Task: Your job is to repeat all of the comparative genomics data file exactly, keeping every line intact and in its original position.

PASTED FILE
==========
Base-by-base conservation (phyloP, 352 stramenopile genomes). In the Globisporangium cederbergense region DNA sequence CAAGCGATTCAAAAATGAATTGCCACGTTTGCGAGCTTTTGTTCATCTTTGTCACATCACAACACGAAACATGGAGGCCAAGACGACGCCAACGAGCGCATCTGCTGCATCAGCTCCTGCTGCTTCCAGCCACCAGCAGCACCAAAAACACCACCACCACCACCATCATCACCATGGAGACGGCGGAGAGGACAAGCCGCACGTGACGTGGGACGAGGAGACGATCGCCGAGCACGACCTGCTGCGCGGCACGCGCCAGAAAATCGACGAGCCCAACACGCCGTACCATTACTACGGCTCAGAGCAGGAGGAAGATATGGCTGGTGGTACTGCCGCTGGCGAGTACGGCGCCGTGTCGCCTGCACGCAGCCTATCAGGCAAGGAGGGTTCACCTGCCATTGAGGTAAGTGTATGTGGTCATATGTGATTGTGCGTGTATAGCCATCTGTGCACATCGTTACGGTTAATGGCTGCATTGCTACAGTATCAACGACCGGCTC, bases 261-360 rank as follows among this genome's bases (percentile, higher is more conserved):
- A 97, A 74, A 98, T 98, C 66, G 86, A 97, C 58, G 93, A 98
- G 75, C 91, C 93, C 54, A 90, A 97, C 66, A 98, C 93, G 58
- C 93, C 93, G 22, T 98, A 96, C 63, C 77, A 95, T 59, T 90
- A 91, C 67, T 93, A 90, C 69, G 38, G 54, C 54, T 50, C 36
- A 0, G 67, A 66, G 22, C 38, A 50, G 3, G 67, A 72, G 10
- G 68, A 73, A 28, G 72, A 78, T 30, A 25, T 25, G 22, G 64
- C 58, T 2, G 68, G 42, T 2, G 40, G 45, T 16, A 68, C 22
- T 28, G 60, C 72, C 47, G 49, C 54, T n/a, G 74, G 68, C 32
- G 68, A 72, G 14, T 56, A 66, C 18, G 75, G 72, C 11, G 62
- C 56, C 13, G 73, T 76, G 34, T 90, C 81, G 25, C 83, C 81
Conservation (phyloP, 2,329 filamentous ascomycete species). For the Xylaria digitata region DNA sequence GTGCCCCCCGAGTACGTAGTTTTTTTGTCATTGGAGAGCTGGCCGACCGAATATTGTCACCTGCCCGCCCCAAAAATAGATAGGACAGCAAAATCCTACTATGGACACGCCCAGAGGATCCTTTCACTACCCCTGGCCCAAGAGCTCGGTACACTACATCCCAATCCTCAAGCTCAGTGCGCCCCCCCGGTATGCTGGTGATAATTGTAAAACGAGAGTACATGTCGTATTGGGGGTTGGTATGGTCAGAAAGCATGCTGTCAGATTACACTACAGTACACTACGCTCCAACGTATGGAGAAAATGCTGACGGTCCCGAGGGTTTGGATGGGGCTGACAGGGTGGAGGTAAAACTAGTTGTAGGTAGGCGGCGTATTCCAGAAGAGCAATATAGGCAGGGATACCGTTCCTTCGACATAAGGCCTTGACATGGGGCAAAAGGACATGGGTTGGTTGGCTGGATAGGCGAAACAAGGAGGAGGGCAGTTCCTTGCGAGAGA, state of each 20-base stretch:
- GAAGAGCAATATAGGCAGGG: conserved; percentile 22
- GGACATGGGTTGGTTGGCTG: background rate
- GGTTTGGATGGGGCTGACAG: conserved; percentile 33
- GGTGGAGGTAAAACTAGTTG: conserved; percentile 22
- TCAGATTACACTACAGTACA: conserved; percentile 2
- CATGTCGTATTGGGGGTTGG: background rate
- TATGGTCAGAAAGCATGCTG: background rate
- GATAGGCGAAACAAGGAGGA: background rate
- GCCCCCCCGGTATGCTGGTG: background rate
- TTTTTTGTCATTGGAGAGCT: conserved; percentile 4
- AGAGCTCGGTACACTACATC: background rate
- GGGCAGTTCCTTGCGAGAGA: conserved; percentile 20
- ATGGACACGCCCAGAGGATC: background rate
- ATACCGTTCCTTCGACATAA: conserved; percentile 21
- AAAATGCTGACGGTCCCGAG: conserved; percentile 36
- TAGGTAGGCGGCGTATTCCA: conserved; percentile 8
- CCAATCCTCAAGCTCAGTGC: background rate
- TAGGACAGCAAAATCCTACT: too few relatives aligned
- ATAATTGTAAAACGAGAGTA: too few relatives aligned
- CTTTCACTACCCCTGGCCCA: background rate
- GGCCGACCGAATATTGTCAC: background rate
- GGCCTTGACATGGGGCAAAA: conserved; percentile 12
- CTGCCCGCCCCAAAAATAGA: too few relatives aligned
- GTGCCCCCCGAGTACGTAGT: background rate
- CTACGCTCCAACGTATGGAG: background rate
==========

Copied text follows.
Base-by-base conservation (phyloP, 352 stramenopile genomes). In the Globisporangium cederbergense region DNA sequence CAAGCGATTCAAAAATGAATTGCCACGTTTGCGAGCTTTTGTTCATCTTTGTCACATCACAACACGAAACATGGAGGCCAAGACGACGCCAACGAGCGCATCTGCTGCATCAGCTCCTGCTGCTTCCAGCCACCAGCAGCACCAAAAACACCACCACCACCACCATCATCACCATGGAGACGGCGGAGAGGACAAGCCGCACGTGACGTGGGACGAGGAGACGATCGCCGAGCACGACCTGCTGCGCGGCACGCGCCAGAAAATCGACGAGCCCAACACGCCGTACCATTACTACGGCTCAGAGCAGGAGGAAGATATGGCTGGTGGTACTGCCGCTGGCGAGTACGGCGCCGTGTCGCCTGCACGCAGCCTATCAGGCAAGGAGGGTTCACCTGCCATTGAGGTAAGTGTATGTGGTCATATGTGATTGTGCGTGTATAGCCATCTGTGCACATCGTTACGGTTAATGGCTGCATTGCTACAGTATCAACGACCGGCTC, bases 261-360 rank as follows among this genome's bases (percentile, higher is more conserved):
- A 97, A 74, A 98, T 98, C 66, G 86, A 97, C 58, G 93, A 98
- G 75, C 91, C 93, C 54, A 90, A 97, C 66, A 98, C 93, G 58
- C 93, C 93, G 22, T 98, A 96, C 63, C 77, A 95, T 59, T 90
- A 91, C 67, T 93, A 90, C 69, G 38, G 54, C 54, T 50, C 36
- A 0, G 67, A 66, G 22, C 38, A 50, G 3, G 67, A 72, G 10
- G 68, A 73, A 28, G 72, A 78, T 30, A 25, T 25, G 22, G 64
- C 58, T 2, G 68, G 42, T 2, G 40, G 45, T 16, A 68, C 22
- T 28, G 60, C 72, C 47, G 49, C 54, T n/a, G 74, G 68, C 32
- G 68, A 72, G 14, T 56, A 66, C 18, G 75, G 72, C 11, G 62
- C 56, C 13, G 73, T 76, G 34, T 90, C 81, G 25, C 83, C 81
Conservation (phyloP, 2,329 filamentous ascomycete species). For the Xylaria digitata region DNA sequence GTGCCCCCCGAGTACGTAGTTTTTTTGTCATTGGAGAGCTGGCCGACCGAATATTGTCACCTGCCCGCCCCAAAAATAGATAGGACAGCAAAATCCTACTATGGACACGCCCAGAGGATCCTTTCACTACCCCTGGCCCAAGAGCTCGGTACACTACATCCCAATCCTCAAGCTCAGTGCGCCCCCCCGGTATGCTGGTGATAATTGTAAAACGAGAGTACATGTCGTATTGGGGGTTGGTATGGTCAGAAAGCATGCTGTCAGATTACACTACAGTACACTACGCTCCAACGTATGGAGAAAATGCTGACGGTCCCGAGGGTTTGGATGGGGCTGACAGGGTGGAGGTAAAACTAGTTGTAGGTAGGCGGCGTATTCCAGAAGAGCAATATAGGCAGGGATACCGTTCCTTCGACATAAGGCCTTGACATGGGGCAAAAGGACATGGGTTGGTTGGCTGGATAGGCGAAACAAGGAGGAGGGCAGTTCCTTGCGAGAGA, state of each 20-base stretch:
- GAAGAGCAATATAGGCAGGG: conserved; percentile 22
- GGACATGGGTTGGTTGGCTG: background rate
- GGTTTGGATGGGGCTGACAG: conserved; percentile 33
- GGTGGAGGTAAAACTAGTTG: conserved; percentile 22
- TCAGATTACACTACAGTACA: conserved; percentile 2
- CATGTCGTATTGGGGGTTGG: background rate
- TATGGTCAGAAAGCATGCTG: background rate
- GATAGGCGAAACAAGGAGGA: background rate
- GCCCCCCCGGTATGCTGGTG: background rate
- TTTTTTGTCATTGGAGAGCT: conserved; percentile 4
- AGAGCTCGGTACACTACATC: background rate
- GGGCAGTTCCTTGCGAGAGA: conserved; percentile 20
- ATGGACACGCCCAGAGGATC: background rate
- ATACCGTTCCTTCGACATAA: conserved; percentile 21
- AAAATGCTGACGGTCCCGAG: conserved; percentile 36
- TAGGTAGGCGGCGTATTCCA: conserved; percentile 8
- CCAATCCTCAAGCTCAGTGC: background rate
- TAGGACAGCAAAATCCTACT: too few relatives aligned
- ATAATTGTAAAACGAGAGTA: too few relatives aligned
- CTTTCACTACCCCTGGCCCA: background rate
- GGCCGACCGAATATTGTCAC: background rate
- GGCCTTGACATGGGGCAAAA: conserved; percentile 12
- CTGCCCGCCCCAAAAATAGA: too few relatives aligned
- GTGCCCCCCGAGTACGTAGT: background rate
- CTACGCTCCAACGTATGGAG: background rate